Last Thursday, the world commemorated two decades since Princess Diana and Dodi Fayed’s tragic deaths. Lady Di and the son of Egyptian billionaire Mohamed Al-Fayed died in a car crash in Paris on the 31st of August 1997. Now, for the first time ever, the man who knew Dodi the best has stepped forward to speak about his friend.
Andrew Wainrib, Dodi Fayed’s best friend, told DailyMail.com he does not want his late friend to become a “footnote in history” and be remembered solely as Diana’s lover – an aloof millionaire’s son who died at her side – but for the ‘wonderful’ man he was.
Last week, hundreds of TV specials, newspaper articles and magazine pull-outs have been dedicated to the life and death of the Princess who still remains an inspiration worldwide. But those close to Diana’s then boyfriend Dodi Fayed – the man who died next to her in a Paris tunnel – fear the film producer has once again been forgotten in the renewed outpouring of grief for ‘The People’s Princess’.
Diana and Fayed died in Paris in the early hours of August 31, 1997 when the Mercedes they were traveling in hit a concrete pillar in the Pont de l’Alma tunnel, aged 36 and 42 respectively. At the time, they were being pursued by the paparazzi after leaving the Ritz Hotel and driver Henri Paul, who was also killed, was drunk and driving at high speed. Dodi’s father Mohamed has claimed that the couple were executed by MI6 agents. Fayed’s former spokesman, Michael Cole, has claimed that the couple had become engaged before their deaths.
Now film and TV director Wainrib, 62, has stated his hope that his friend Dodi will also be a fixture in people’s remembrance.
“It was a terrible tragedy but my biggest concern at the time, and I still feel this way 20 years later, I’m concerned that my friend shouldn’t be a footnote to history, he shouldn’t be forgotten,” the serial entrepreneur said.
“It was all about Diana then and it will be all about Diana once again.”
Dodi Fayed’s best friend Andrew Wainrib told DailyMail.com he does not want his late friend to become a ‘footnote’ in history
“Dodi will be forever remembered simply as Princess Di’s lover – an aloof millionaire’s son who died at her side – rather than celebrated as the ‘wonderful’ man his close friends and family remember,” Andrew says
Pictured together in Vail, Colorado (1987): Andrew had worked for Dodi throughout the late 80s as a film developer and said ‘he got to know the man inside out’
Speaking for the first time in two decades about the tragedy from his home in Thousand Oaks, California, Wainrib says Dodi was a generous, kind-hearted man loved by those close to him. The Alexandria-born was a successful Hollywood film producer at the time of his death. He had an Oscar-winning movie to his name and a promising career in Hollywood ahead of him.
“We were always very close friends, we spent a lot of time together in the 80s, I went on to work closely with him and got to know the man inside out,” Andrew said of the billionaire who would open up about his past and upbringing.
Dodi and Diana made headlines in the summer of 1997 after they were spotted vacationing in St. Tropez, France
The two were tragically killed when the Mercedes they were traveling in hit a concrete pillar in the Pont de l’Alma tunnel in Paris on August 31, 1997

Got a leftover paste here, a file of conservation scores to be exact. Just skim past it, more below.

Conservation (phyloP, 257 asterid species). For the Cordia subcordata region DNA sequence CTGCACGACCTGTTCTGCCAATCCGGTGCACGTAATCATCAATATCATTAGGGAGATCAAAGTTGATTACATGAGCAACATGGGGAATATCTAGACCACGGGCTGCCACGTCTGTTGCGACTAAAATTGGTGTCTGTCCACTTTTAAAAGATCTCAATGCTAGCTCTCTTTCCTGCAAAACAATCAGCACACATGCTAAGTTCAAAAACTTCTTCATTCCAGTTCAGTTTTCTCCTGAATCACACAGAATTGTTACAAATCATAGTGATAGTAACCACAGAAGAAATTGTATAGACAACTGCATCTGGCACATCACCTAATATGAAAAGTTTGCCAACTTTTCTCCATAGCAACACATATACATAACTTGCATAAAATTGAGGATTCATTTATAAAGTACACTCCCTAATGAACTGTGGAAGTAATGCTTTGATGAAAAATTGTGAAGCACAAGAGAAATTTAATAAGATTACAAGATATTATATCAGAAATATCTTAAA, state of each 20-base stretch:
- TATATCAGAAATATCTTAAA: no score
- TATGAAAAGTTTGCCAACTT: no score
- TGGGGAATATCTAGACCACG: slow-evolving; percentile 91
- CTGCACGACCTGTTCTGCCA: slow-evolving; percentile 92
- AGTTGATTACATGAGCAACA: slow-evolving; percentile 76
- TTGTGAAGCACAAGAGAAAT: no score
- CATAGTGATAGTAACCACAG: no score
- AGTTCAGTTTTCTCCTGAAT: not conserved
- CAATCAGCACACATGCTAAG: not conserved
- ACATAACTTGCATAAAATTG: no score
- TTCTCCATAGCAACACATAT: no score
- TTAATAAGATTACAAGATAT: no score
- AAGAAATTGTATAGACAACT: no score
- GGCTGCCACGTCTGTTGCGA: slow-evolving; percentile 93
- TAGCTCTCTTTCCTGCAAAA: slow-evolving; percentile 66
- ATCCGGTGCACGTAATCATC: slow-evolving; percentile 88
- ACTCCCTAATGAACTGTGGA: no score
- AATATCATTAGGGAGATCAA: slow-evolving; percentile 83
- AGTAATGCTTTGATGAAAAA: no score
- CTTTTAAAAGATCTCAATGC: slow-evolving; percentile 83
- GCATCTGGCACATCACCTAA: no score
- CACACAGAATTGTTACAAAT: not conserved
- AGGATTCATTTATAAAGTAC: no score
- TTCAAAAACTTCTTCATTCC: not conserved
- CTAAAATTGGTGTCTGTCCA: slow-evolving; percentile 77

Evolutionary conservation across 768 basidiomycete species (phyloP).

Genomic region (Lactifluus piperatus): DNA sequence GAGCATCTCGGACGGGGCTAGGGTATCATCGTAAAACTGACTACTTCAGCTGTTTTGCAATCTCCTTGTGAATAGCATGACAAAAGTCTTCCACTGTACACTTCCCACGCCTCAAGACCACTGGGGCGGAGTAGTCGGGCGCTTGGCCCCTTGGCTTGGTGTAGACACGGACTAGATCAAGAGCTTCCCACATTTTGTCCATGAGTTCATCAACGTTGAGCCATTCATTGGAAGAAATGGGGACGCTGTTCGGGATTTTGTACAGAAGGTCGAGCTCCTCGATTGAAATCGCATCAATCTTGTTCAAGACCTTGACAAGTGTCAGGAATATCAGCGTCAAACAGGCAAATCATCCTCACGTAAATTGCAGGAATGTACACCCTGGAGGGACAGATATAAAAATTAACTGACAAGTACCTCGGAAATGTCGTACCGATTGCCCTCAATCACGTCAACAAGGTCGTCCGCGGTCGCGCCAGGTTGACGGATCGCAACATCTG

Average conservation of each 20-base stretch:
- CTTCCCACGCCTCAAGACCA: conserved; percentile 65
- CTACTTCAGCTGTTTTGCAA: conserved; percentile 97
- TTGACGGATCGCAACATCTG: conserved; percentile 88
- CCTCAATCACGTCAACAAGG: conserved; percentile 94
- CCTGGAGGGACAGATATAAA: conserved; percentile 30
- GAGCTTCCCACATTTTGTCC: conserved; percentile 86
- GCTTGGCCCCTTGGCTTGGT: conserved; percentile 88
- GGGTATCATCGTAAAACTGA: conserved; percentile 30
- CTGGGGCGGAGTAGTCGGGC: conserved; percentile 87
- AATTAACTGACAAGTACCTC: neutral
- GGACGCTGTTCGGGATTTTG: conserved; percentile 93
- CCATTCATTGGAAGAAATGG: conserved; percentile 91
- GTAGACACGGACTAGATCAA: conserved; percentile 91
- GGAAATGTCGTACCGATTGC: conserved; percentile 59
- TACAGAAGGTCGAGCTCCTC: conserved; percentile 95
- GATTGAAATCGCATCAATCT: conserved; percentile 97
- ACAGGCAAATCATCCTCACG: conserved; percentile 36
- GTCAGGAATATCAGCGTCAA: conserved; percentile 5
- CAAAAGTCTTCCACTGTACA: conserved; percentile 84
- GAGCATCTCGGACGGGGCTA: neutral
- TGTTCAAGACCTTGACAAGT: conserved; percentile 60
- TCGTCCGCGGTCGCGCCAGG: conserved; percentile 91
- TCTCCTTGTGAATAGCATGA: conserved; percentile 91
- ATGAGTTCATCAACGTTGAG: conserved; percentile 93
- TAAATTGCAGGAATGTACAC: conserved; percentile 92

Growing up, Dodi divided his time between family homes in Egypt and France and told Andrew his family’s immense wealth meant he became used to a gilded life of privilege and was raised in celebrity circles.
He attended the exclusive Le Rosey school in Switzerland and did a short stint at Sandhurst, the British military academy for young men seeking social status.
According to Andrew, Dodi – who was shorter than most his classmates – was ‘mercilessly picked on’ during his time at both schools over his background.
“He was bullied almost every day because he was a short Arab, it was a thing and it was always two on one, three on one,” the movie producer explained.
“But Dodi couldn’t fight, he told me, ‘money was my fighting, money was my kung-fu'”.
Wainrib was asked to be Dodi’s best man when he married Susanne Gregard on New Year’s Day in 1987
Dodi’s marriage with the actress and model lasted less than eight months
“To him getting picked on as a kid and getting his a** kicked was his life-changing event, he decided it wasn’t going to happen again. He’d heard a few derogatory names, taken a few punches, and as soon as he found out how he could control the universe, he jumped on it. He took the licks and learned how to win,” Andrew says of how Fayed’s childhood experience might have shaped him.
After completing his education Dodi worked briefly as an attaché in the United Arab Emirates Embassy in London before joining the family business.
The immense wealth of his father Mohammed Al-Fayed who owned the famed Harrods department store in London and the Ritz in Paris meant Dodi could enjoy homes in New York, London, Paris, Los Angeles and Switzerland, fast cars and beautiful women. He liked to hang out with celebrities and quickly garnered a reputation as a millionaire playboy.
Although with an estimated monthly allowance of $100,000, Dodi was reportedly desperate for his own success outside his father’s shadow. He found it difficult to shake his reputation of being a slacker, however – the privileged son of a multi-millionaire who lacked the drive and ruthlessness to make it on his own – despite his charm and good nature.